Meditation for my April 9, 2020, Holy Yoga class.
In the Christian calendar, today—Maundy Thursday—is the day the Last Supper took place, when Jesus gathered with his disciples and served them bread and wine, referring to them as his body and blood.
Later that night he retreated with just a few of his disciples to the garden of Gethsemane to pray. Jesus knew the betrayal and crucifixion that were coming, and he went to this solitary place to ask his Father to take that cup of suffering from him, if it was His will.
The day illustrates a pattern we often see in the life of Jesus, one of “retreat and return.”
That’s how Pastor John Mark Comer of Portland’s Bridgetown Church recently described Jesus’ way of “toggling” between a very public life amid the crowds and private prayer time.
In our current age, the idea of toggling can seem foreign. Many of us are accustomed to focusing on the “return” side of the equation … returning to our people, to our work, to our tasks, to our inboxes. Going from one thing to the next to the next.
The retreat side is what’s rare. We say things like, “I can sleep when I die.”
In the midst of the COVID-19 pandemic, people in the medical field are on the front lines and others are playing key supporting roles, whether stocking groceries, driving buses or providing other essential services.
But many of us now find ourselves on a mandatory retreat, a forced break from our usual realities.
How does it feel to be sent on a retreat?
Isolating? Lonely? As if we are missing out on something? At loose ends?
Maybe a little relieved to slow down? (Unless being on retreat means you’re home with other people, and the tempo of your life might actually have increased.)
Maybe there are feelings of guilt at being home while others are working to save and support others’ lives?
Although we might imagine retreats as blissful breaks from the usual, they are not necessarily characterized by smooth sailing. When Jesus spent forty days in the wilderness, he was tempted by the devil at every turn. When he brought companions to Gethsemane for company, they fell asleep. When he took disciples out in a boat, they brought all of their anxieties with them.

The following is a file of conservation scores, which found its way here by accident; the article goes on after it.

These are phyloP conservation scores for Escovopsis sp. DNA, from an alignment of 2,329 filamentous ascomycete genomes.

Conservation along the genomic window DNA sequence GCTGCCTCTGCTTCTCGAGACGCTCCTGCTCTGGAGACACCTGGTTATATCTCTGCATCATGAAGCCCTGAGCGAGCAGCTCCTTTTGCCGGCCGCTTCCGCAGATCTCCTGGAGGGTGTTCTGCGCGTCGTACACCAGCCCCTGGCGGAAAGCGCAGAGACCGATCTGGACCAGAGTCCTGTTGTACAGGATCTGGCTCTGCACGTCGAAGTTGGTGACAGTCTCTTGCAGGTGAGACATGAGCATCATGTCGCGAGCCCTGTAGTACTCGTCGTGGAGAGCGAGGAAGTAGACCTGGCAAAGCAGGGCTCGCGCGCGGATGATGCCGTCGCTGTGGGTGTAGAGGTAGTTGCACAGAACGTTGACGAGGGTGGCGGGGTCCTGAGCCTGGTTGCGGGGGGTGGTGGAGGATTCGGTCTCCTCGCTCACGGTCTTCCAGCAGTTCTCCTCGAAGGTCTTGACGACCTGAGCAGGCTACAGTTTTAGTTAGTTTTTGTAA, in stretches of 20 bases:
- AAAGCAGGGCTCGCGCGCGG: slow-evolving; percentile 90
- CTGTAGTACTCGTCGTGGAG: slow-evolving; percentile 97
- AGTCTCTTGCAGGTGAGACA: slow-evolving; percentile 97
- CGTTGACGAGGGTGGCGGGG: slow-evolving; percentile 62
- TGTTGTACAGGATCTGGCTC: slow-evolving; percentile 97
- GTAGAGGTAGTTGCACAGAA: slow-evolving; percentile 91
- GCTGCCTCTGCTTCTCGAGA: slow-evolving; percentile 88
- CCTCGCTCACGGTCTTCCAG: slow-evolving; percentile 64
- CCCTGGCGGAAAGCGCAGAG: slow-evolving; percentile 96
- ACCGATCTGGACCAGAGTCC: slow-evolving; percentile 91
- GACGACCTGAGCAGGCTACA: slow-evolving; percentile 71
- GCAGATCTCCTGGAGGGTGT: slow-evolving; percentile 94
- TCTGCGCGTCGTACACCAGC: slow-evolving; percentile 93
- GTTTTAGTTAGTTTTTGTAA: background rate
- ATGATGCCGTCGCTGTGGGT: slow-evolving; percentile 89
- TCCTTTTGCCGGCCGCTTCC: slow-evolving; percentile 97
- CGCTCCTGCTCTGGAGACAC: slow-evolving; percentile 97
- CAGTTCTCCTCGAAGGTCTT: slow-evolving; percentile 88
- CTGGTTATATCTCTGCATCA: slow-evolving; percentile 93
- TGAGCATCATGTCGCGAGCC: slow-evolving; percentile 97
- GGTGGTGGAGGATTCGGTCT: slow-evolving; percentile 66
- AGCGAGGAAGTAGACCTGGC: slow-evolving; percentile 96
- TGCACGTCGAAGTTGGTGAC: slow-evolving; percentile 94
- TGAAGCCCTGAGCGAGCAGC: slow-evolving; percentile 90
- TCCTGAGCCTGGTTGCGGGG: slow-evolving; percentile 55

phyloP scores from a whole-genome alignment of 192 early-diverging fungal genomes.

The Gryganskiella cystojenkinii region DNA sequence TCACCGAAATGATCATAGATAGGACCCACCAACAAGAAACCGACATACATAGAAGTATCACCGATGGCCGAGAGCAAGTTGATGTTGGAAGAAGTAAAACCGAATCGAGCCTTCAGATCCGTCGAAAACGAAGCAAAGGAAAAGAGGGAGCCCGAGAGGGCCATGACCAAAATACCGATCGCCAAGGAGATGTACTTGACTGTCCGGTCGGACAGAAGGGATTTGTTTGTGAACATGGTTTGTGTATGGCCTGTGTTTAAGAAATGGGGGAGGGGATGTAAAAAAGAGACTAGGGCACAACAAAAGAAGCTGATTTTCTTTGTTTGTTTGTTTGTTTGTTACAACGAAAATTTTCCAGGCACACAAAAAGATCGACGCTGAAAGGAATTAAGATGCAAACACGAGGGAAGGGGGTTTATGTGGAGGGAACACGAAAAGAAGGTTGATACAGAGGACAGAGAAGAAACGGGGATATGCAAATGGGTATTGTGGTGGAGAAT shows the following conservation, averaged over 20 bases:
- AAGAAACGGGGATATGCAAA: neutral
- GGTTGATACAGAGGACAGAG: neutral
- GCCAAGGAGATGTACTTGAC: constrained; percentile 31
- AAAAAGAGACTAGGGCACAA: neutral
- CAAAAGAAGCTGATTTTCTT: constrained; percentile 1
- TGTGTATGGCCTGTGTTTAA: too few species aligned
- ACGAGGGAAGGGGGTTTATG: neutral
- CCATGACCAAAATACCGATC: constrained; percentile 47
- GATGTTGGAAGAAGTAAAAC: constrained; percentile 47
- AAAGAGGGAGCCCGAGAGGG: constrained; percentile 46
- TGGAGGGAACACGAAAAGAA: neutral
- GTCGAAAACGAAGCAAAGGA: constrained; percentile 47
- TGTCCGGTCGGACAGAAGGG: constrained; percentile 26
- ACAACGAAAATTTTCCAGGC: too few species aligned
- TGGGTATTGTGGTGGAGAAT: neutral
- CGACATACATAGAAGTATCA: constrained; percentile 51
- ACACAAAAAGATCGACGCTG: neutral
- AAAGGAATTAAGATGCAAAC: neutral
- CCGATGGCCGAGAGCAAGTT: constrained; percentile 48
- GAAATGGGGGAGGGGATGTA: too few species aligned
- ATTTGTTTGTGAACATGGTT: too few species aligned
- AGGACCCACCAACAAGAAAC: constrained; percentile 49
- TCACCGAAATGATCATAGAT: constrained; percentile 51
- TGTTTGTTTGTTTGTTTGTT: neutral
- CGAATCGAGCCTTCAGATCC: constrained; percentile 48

Here’s the thing: When you’re driving with any speed at all and you slam on the brakes, you’re going to encounter friction. Your tires will squeal, and there will be skid marks.
It’s a lot like a busy life. Shutting it all down—suddenly—means squeals and skids.
Why should we expect a new or temporary life rhythm to look or feel graceful?
So we bring our coping mechanisms to the new situation, whether intentionally or not, and look for ways to maintain our usual number of interactions and accomplishments.
That’s why our social media feeds and inboxes are full of offers—“take my online class,” “increase your skills,” “prepare for the post-COVID world.” We’re inundated with tips about how not to fall behind, how to keep up, how to surpass our colleagues, how to reinvent our houses, ourselves, our kids, our exercise routines and diets, how to do this, that and the other thing.
In Week 1 of sequestering, I felt some relief at being pulled off the treadmill of my own making … but that pretty quickly turned into FOMO: What am I missing out on? Are people Zooming without me, learning without me, creating without me? Am I falling behind? I began to feel as if I’d better catch up—go, go, go!
Interestingly, I have read and heard this quote by Carl Jung several times in recent weeks: “Hurry is not of the devil. Hurry is the devil.”
Pastor John Ortberg wrote a commentary on this, part of which is included in Comer’s recent book The Ruthless Elimination of Hurry:
For most of us, the great danger is not that we will renounce our faith. It is that we will become so distracted and rushed and preoccupied that we will settle for a mediocre version of it. We will just skim our lives instead of actually living them.
This is a challenging time … whether you’re fighting COVID-19 personally or on behalf of others, or if you’re in isolation at home. I cannot speak to what it must be like for the former set, but for those of us who feel as if our lives have been put on hold, this might be an opportunity to step away from hurry, to perhaps encounter our lives, our faith, our loved ones and ourselves in a new way.